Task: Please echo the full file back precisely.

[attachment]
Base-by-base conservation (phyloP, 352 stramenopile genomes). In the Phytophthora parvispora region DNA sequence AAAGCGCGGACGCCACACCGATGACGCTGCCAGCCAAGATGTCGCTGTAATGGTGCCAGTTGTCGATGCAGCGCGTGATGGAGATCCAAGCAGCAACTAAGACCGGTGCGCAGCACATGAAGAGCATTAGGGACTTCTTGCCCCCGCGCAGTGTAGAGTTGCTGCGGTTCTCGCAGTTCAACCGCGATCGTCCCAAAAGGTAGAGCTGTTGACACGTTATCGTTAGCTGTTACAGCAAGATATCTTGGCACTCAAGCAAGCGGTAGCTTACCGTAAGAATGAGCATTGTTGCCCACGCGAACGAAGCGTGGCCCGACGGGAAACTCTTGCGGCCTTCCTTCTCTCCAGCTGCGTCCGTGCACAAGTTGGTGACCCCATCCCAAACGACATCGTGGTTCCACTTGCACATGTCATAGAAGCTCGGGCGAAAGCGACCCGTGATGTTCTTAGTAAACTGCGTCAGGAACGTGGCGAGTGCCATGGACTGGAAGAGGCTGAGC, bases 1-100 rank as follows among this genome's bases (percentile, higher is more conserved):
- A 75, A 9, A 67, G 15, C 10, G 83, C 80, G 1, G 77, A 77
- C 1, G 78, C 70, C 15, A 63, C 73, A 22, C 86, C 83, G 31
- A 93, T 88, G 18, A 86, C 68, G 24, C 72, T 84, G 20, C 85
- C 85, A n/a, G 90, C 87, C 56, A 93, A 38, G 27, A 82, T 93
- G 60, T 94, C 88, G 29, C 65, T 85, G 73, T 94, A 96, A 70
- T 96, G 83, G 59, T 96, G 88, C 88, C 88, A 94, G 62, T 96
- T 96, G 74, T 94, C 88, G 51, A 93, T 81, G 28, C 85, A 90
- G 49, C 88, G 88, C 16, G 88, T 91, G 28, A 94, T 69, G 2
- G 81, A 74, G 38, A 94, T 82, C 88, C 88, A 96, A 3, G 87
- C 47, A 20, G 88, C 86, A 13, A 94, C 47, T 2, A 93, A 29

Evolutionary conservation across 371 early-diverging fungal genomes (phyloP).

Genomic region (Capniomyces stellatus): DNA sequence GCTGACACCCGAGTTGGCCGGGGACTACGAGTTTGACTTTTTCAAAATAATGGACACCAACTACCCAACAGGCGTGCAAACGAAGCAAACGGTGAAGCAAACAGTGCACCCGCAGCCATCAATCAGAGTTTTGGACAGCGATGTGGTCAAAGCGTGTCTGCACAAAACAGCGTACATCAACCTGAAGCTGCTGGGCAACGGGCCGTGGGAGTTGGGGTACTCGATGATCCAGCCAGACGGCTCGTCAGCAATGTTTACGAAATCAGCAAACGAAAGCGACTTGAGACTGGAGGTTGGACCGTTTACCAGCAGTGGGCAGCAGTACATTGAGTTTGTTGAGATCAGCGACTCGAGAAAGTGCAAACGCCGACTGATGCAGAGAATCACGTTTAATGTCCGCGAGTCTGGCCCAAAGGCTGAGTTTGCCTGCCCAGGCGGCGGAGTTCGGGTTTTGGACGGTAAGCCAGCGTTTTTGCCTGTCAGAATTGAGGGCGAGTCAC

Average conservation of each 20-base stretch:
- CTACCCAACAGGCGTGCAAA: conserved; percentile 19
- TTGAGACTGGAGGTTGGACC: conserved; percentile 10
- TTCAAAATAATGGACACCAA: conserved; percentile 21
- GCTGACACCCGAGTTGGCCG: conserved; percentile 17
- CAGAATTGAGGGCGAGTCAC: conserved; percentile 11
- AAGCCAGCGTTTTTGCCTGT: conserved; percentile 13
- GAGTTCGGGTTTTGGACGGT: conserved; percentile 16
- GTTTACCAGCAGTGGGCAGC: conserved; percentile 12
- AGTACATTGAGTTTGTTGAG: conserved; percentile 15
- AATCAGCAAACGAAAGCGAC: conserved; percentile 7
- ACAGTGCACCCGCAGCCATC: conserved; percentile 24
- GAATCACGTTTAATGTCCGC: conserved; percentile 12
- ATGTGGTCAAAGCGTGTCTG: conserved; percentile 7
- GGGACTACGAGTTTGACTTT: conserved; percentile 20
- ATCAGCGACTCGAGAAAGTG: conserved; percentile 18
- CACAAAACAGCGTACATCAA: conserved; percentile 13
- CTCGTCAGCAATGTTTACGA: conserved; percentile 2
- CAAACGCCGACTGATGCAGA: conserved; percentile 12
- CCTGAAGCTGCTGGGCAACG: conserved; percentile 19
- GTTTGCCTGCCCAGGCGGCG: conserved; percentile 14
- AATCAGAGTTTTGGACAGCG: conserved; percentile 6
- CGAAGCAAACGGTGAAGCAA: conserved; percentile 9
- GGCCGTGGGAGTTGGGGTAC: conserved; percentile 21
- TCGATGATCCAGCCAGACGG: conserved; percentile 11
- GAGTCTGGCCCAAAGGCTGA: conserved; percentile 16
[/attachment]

Base-by-base conservation (phyloP, 352 stramenopile genomes). In the Phytophthora parvispora region DNA sequence AAAGCGCGGACGCCACACCGATGACGCTGCCAGCCAAGATGTCGCTGTAATGGTGCCAGTTGTCGATGCAGCGCGTGATGGAGATCCAAGCAGCAACTAAGACCGGTGCGCAGCACATGAAGAGCATTAGGGACTTCTTGCCCCCGCGCAGTGTAGAGTTGCTGCGGTTCTCGCAGTTCAACCGCGATCGTCCCAAAAGGTAGAGCTGTTGACACGTTATCGTTAGCTGTTACAGCAAGATATCTTGGCACTCAAGCAAGCGGTAGCTTACCGTAAGAATGAGCATTGTTGCCCACGCGAACGAAGCGTGGCCCGACGGGAAACTCTTGCGGCCTTCCTTCTCTCCAGCTGCGTCCGTGCACAAGTTGGTGACCCCATCCCAAACGACATCGTGGTTCCACTTGCACATGTCATAGAAGCTCGGGCGAAAGCGACCCGTGATGTTCTTAGTAAACTGCGTCAGGAACGTGGCGAGTGCCATGGACTGGAAGAGGCTGAGC, bases 1-100 rank as follows among this genome's bases (percentile, higher is more conserved):
- A 75, A 9, A 67, G 15, C 10, G 83, C 80, G 1, G 77, A 77
- C 1, G 78, C 70, C 15, A 63, C 73, A 22, C 86, C 83, G 31
- A 93, T 88, G 18, A 86, C 68, G 24, C 72, T 84, G 20, C 85
- C 85, A n/a, G 90, C 87, C 56, A 93, A 38, G 27, A 82, T 93
- G 60, T 94, C 88, G 29, C 65, T 85, G 73, T 94, A 96, A 70
- T 96, G 83, G 59, T 96, G 88, C 88, C 88, A 94, G 62, T 96
- T 96, G 74, T 94, C 88, G 51, A 93, T 81, G 28, C 85, A 90
- G 49, C 88, G 88, C 16, G 88, T 91, G 28, A 94, T 69, G 2
- G 81, A 74, G 38, A 94, T 82, C 88, C 88, A 96, A 3, G 87
- C 47, A 20, G 88, C 86, A 13, A 94, C 47, T 2, A 93, A 29

Evolutionary conservation across 371 early-diverging fungal genomes (phyloP).

Genomic region (Capniomyces stellatus): DNA sequence GCTGACACCCGAGTTGGCCGGGGACTACGAGTTTGACTTTTTCAAAATAATGGACACCAACTACCCAACAGGCGTGCAAACGAAGCAAACGGTGAAGCAAACAGTGCACCCGCAGCCATCAATCAGAGTTTTGGACAGCGATGTGGTCAAAGCGTGTCTGCACAAAACAGCGTACATCAACCTGAAGCTGCTGGGCAACGGGCCGTGGGAGTTGGGGTACTCGATGATCCAGCCAGACGGCTCGTCAGCAATGTTTACGAAATCAGCAAACGAAAGCGACTTGAGACTGGAGGTTGGACCGTTTACCAGCAGTGGGCAGCAGTACATTGAGTTTGTTGAGATCAGCGACTCGAGAAAGTGCAAACGCCGACTGATGCAGAGAATCACGTTTAATGTCCGCGAGTCTGGCCCAAAGGCTGAGTTTGCCTGCCCAGGCGGCGGAGTTCGGGTTTTGGACGGTAAGCCAGCGTTTTTGCCTGTCAGAATTGAGGGCGAGTCAC

Average conservation of each 20-base stretch:
- CTACCCAACAGGCGTGCAAA: conserved; percentile 19
- TTGAGACTGGAGGTTGGACC: conserved; percentile 10
- TTCAAAATAATGGACACCAA: conserved; percentile 21
- GCTGACACCCGAGTTGGCCG: conserved; percentile 17
- CAGAATTGAGGGCGAGTCAC: conserved; percentile 11
- AAGCCAGCGTTTTTGCCTGT: conserved; percentile 13
- GAGTTCGGGTTTTGGACGGT: conserved; percentile 16
- GTTTACCAGCAGTGGGCAGC: conserved; percentile 12
- AGTACATTGAGTTTGTTGAG: conserved; percentile 15
- AATCAGCAAACGAAAGCGAC: conserved; percentile 7
- ACAGTGCACCCGCAGCCATC: conserved; percentile 24
- GAATCACGTTTAATGTCCGC: conserved; percentile 12
- ATGTGGTCAAAGCGTGTCTG: conserved; percentile 7
- GGGACTACGAGTTTGACTTT: conserved; percentile 20
- ATCAGCGACTCGAGAAAGTG: conserved; percentile 18
- CACAAAACAGCGTACATCAA: conserved; percentile 13
- CTCGTCAGCAATGTTTACGA: conserved; percentile 2
- CAAACGCCGACTGATGCAGA: conserved; percentile 12
- CCTGAAGCTGCTGGGCAACG: conserved; percentile 19
- GTTTGCCTGCCCAGGCGGCG: conserved; percentile 14
- AATCAGAGTTTTGGACAGCG: conserved; percentile 6
- CGAAGCAAACGGTGAAGCAA: conserved; percentile 9
- GGCCGTGGGAGTTGGGGTAC: conserved; percentile 21
- TCGATGATCCAGCCAGACGG: conserved; percentile 11
- GAGTCTGGCCCAAAGGCTGA: conserved; percentile 16